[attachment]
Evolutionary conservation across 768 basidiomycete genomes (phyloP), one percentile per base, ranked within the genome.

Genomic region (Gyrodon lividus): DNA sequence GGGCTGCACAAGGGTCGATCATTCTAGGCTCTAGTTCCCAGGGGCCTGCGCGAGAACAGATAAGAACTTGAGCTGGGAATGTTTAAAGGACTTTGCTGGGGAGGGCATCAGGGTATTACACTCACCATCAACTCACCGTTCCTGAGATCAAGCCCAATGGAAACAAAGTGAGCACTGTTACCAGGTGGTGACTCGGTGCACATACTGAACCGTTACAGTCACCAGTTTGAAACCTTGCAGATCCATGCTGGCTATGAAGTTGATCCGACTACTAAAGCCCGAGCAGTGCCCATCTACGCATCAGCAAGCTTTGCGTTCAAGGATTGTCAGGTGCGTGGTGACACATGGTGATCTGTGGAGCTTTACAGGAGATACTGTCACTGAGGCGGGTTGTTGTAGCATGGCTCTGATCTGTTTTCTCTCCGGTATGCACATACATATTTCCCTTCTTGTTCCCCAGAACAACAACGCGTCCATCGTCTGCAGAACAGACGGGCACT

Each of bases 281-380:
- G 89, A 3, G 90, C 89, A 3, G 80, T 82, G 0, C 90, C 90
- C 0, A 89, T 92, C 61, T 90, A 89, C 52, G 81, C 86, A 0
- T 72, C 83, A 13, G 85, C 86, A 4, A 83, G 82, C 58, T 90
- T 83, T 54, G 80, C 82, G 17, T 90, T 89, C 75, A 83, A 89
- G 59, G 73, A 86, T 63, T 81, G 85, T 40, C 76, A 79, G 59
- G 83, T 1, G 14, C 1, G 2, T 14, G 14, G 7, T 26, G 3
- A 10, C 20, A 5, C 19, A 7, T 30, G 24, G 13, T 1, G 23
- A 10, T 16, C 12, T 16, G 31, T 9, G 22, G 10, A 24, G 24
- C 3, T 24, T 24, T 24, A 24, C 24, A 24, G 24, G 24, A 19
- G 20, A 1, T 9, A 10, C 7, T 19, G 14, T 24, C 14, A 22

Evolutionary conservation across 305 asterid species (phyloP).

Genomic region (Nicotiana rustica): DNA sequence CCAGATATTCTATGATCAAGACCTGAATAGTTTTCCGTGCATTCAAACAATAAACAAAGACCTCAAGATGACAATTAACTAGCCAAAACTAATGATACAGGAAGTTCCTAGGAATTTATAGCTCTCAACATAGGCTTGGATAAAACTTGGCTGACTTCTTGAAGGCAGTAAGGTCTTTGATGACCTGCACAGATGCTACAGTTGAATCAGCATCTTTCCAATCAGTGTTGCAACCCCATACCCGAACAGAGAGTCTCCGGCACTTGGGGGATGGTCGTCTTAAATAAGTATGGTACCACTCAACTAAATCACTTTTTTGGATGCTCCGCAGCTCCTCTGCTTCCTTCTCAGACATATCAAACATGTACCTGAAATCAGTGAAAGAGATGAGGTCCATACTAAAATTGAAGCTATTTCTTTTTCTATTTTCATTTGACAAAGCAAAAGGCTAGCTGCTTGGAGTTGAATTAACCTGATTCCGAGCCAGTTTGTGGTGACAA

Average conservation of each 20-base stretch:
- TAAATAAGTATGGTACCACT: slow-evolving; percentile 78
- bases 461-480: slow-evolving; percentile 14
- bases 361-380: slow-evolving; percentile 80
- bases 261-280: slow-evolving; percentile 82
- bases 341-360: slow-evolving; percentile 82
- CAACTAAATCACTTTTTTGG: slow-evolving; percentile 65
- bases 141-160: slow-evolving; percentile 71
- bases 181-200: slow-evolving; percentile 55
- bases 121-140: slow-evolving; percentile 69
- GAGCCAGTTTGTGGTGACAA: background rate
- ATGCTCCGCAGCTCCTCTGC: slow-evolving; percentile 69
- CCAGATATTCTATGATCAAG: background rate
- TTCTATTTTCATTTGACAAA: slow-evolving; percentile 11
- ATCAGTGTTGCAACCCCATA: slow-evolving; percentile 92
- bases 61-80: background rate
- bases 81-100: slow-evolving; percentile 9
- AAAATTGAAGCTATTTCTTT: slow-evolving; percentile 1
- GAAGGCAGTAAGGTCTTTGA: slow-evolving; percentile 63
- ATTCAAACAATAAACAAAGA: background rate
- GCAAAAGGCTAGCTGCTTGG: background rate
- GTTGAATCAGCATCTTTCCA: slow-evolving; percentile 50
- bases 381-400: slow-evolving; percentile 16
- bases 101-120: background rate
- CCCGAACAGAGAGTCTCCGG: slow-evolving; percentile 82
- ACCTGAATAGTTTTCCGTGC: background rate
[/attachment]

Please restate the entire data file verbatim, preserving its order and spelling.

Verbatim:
Evolutionary conservation across 768 basidiomycete genomes (phyloP), one percentile per base, ranked within the genome.

Genomic region (Gyrodon lividus): DNA sequence GGGCTGCACAAGGGTCGATCATTCTAGGCTCTAGTTCCCAGGGGCCTGCGCGAGAACAGATAAGAACTTGAGCTGGGAATGTTTAAAGGACTTTGCTGGGGAGGGCATCAGGGTATTACACTCACCATCAACTCACCGTTCCTGAGATCAAGCCCAATGGAAACAAAGTGAGCACTGTTACCAGGTGGTGACTCGGTGCACATACTGAACCGTTACAGTCACCAGTTTGAAACCTTGCAGATCCATGCTGGCTATGAAGTTGATCCGACTACTAAAGCCCGAGCAGTGCCCATCTACGCATCAGCAAGCTTTGCGTTCAAGGATTGTCAGGTGCGTGGTGACACATGGTGATCTGTGGAGCTTTACAGGAGATACTGTCACTGAGGCGGGTTGTTGTAGCATGGCTCTGATCTGTTTTCTCTCCGGTATGCACATACATATTTCCCTTCTTGTTCCCCAGAACAACAACGCGTCCATCGTCTGCAGAACAGACGGGCACT

Each of bases 281-380:
- G 89, A 3, G 90, C 89, A 3, G 80, T 82, G 0, C 90, C 90
- C 0, A 89, T 92, C 61, T 90, A 89, C 52, G 81, C 86, A 0
- T 72, C 83, A 13, G 85, C 86, A 4, A 83, G 82, C 58, T 90
- T 83, T 54, G 80, C 82, G 17, T 90, T 89, C 75, A 83, A 89
- G 59, G 73, A 86, T 63, T 81, G 85, T 40, C 76, A 79, G 59
- G 83, T 1, G 14, C 1, G 2, T 14, G 14, G 7, T 26, G 3
- A 10, C 20, A 5, C 19, A 7, T 30, G 24, G 13, T 1, G 23
- A 10, T 16, C 12, T 16, G 31, T 9, G 22, G 10, A 24, G 24
- C 3, T 24, T 24, T 24, A 24, C 24, A 24, G 24, G 24, A 19
- G 20, A 1, T 9, A 10, C 7, T 19, G 14, T 24, C 14, A 22

Evolutionary conservation across 305 asterid species (phyloP).

Genomic region (Nicotiana rustica): DNA sequence CCAGATATTCTATGATCAAGACCTGAATAGTTTTCCGTGCATTCAAACAATAAACAAAGACCTCAAGATGACAATTAACTAGCCAAAACTAATGATACAGGAAGTTCCTAGGAATTTATAGCTCTCAACATAGGCTTGGATAAAACTTGGCTGACTTCTTGAAGGCAGTAAGGTCTTTGATGACCTGCACAGATGCTACAGTTGAATCAGCATCTTTCCAATCAGTGTTGCAACCCCATACCCGAACAGAGAGTCTCCGGCACTTGGGGGATGGTCGTCTTAAATAAGTATGGTACCACTCAACTAAATCACTTTTTTGGATGCTCCGCAGCTCCTCTGCTTCCTTCTCAGACATATCAAACATGTACCTGAAATCAGTGAAAGAGATGAGGTCCATACTAAAATTGAAGCTATTTCTTTTTCTATTTTCATTTGACAAAGCAAAAGGCTAGCTGCTTGGAGTTGAATTAACCTGATTCCGAGCCAGTTTGTGGTGACAA

Average conservation of each 20-base stretch:
- TAAATAAGTATGGTACCACT: slow-evolving; percentile 78
- bases 461-480: slow-evolving; percentile 14
- bases 361-380: slow-evolving; percentile 80
- bases 261-280: slow-evolving; percentile 82
- bases 341-360: slow-evolving; percentile 82
- CAACTAAATCACTTTTTTGG: slow-evolving; percentile 65
- bases 141-160: slow-evolving; percentile 71
- bases 181-200: slow-evolving; percentile 55
- bases 121-140: slow-evolving; percentile 69
- GAGCCAGTTTGTGGTGACAA: background rate
- ATGCTCCGCAGCTCCTCTGC: slow-evolving; percentile 69
- CCAGATATTCTATGATCAAG: background rate
- TTCTATTTTCATTTGACAAA: slow-evolving; percentile 11
- ATCAGTGTTGCAACCCCATA: slow-evolving; percentile 92
- bases 61-80: background rate
- bases 81-100: slow-evolving; percentile 9
- AAAATTGAAGCTATTTCTTT: slow-evolving; percentile 1
- GAAGGCAGTAAGGTCTTTGA: slow-evolving; percentile 63
- ATTCAAACAATAAACAAAGA: background rate
- GCAAAAGGCTAGCTGCTTGG: background rate
- GTTGAATCAGCATCTTTCCA: slow-evolving; percentile 50
- bases 381-400: slow-evolving; percentile 16
- bases 101-120: background rate
- CCCGAACAGAGAGTCTCCGG: slow-evolving; percentile 82
- ACCTGAATAGTTTTCCGTGC: background rate